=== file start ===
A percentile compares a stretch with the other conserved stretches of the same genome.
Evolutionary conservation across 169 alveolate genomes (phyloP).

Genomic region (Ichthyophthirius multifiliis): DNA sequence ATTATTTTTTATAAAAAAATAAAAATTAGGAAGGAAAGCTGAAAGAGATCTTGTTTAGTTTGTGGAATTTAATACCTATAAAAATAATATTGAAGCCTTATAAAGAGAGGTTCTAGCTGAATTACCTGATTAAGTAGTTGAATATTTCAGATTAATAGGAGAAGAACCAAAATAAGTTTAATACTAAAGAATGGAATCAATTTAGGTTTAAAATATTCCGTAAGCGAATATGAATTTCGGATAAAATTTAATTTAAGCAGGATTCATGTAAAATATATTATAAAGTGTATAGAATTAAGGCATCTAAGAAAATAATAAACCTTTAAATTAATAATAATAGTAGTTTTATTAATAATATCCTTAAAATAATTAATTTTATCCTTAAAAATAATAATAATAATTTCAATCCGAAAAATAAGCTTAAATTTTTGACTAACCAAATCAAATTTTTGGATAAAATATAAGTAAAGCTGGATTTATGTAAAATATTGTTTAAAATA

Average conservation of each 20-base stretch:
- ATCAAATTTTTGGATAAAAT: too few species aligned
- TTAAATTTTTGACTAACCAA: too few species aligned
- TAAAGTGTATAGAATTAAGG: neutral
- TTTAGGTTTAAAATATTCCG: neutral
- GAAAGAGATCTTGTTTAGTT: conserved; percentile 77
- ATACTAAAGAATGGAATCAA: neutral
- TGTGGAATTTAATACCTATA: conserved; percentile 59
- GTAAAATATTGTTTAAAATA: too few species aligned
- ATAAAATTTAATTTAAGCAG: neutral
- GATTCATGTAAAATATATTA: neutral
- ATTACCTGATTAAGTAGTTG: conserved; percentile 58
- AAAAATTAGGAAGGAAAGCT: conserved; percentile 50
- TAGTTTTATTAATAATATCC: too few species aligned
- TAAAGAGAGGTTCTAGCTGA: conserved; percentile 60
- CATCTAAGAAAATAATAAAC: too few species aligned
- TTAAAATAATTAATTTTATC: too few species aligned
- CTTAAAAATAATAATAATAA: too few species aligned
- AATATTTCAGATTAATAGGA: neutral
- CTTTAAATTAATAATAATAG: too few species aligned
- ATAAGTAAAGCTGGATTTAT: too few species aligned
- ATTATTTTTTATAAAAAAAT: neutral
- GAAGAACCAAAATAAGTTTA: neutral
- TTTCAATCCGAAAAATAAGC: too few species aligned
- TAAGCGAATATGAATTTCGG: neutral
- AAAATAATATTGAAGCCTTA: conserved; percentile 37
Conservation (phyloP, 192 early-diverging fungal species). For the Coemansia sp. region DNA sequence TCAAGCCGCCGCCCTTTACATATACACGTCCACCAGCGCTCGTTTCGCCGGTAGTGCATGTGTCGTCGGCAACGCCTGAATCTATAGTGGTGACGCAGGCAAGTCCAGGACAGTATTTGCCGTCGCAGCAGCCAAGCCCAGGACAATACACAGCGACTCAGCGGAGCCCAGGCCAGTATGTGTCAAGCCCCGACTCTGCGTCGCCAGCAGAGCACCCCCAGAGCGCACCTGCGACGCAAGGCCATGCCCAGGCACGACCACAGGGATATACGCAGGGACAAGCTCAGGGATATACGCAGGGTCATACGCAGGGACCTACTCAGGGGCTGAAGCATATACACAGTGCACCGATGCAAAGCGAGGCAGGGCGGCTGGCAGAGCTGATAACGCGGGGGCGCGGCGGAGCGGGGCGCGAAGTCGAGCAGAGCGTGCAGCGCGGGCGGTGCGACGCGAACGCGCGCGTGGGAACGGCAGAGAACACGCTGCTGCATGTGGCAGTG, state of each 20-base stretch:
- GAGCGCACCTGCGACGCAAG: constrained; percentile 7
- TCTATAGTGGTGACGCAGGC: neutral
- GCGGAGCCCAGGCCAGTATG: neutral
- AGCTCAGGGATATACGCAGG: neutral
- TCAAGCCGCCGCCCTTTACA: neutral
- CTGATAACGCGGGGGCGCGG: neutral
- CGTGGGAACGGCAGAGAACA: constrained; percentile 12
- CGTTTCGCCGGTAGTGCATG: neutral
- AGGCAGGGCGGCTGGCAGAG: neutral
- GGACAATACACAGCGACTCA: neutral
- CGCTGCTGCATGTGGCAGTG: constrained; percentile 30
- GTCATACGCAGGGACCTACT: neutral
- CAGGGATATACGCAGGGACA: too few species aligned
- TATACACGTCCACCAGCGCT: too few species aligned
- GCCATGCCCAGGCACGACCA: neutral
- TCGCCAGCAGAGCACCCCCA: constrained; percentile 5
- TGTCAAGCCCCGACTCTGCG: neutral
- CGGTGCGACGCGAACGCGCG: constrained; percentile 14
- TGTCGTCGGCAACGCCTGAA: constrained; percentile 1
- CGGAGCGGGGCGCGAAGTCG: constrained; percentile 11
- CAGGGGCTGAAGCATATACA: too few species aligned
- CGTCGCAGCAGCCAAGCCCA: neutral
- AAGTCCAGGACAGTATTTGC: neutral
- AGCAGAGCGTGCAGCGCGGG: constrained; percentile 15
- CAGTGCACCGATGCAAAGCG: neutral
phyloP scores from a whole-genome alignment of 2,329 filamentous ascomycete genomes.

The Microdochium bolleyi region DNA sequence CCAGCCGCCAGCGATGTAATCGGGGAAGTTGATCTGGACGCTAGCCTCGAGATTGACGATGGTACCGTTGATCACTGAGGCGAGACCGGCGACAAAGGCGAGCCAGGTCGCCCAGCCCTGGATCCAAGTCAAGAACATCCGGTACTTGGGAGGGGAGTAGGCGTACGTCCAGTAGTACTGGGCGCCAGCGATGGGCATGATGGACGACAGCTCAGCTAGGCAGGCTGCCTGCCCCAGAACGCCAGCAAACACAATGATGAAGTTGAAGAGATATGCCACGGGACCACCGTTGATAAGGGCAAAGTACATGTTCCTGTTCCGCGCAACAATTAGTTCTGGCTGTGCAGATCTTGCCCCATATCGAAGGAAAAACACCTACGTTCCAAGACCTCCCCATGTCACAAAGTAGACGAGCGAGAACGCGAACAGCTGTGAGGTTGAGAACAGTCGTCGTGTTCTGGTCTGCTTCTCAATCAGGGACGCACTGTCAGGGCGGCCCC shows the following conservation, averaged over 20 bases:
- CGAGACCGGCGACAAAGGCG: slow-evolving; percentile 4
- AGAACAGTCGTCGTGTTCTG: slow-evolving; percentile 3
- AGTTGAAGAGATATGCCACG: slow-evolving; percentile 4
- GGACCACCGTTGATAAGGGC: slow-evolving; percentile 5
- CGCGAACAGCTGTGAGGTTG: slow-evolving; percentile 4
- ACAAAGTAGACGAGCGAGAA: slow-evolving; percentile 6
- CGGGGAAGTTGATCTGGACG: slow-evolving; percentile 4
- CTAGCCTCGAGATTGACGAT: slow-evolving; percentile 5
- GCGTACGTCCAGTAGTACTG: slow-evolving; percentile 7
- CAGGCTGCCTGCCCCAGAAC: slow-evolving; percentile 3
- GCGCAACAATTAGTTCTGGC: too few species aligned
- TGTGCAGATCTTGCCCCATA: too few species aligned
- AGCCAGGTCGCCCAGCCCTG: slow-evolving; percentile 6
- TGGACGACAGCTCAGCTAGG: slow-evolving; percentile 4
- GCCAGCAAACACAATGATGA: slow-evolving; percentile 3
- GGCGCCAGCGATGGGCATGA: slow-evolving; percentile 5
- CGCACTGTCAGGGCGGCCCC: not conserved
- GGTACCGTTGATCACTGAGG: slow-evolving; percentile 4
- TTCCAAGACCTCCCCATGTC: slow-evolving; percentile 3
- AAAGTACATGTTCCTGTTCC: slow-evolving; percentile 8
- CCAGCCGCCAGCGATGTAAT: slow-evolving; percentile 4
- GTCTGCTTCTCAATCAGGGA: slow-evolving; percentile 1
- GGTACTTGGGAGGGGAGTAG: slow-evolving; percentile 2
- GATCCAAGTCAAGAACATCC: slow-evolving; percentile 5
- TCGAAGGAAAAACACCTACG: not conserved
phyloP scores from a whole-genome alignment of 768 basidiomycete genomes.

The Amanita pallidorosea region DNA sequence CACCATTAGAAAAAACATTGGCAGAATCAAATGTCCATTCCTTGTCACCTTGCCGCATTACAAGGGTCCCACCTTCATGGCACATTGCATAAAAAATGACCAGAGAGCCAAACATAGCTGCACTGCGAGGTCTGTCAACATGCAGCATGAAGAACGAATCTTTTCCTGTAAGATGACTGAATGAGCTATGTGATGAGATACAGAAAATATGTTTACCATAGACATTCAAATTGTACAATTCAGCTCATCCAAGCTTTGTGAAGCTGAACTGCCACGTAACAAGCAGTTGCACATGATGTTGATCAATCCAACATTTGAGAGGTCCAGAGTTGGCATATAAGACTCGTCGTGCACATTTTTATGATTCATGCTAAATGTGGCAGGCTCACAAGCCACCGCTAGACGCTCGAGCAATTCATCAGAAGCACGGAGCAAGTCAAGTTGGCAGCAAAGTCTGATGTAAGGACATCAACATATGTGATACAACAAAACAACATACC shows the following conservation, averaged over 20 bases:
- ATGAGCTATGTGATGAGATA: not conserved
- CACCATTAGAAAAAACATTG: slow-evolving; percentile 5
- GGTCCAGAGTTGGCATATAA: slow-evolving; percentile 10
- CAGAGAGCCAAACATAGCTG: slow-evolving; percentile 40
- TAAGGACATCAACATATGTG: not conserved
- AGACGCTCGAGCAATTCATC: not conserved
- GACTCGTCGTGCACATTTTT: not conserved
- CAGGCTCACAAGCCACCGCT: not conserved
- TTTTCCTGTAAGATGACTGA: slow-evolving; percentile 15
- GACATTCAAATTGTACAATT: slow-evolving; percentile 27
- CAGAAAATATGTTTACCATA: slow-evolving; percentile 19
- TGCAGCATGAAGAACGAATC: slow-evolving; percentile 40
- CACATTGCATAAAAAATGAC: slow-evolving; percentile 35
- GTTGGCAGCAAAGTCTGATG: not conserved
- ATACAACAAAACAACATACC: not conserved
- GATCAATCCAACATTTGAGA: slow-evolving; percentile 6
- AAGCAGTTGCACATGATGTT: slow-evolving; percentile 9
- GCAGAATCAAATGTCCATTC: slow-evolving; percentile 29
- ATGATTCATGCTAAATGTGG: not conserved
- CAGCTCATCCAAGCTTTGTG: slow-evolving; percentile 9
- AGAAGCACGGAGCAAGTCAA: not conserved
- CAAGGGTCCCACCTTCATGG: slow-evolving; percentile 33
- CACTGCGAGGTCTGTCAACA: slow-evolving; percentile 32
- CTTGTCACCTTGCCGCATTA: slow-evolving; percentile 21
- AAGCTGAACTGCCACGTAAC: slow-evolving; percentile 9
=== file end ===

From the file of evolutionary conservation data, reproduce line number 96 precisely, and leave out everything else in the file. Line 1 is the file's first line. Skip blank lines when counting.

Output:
- TGCAGCATGAAGAACGAATC: slow-evolving; percentile 40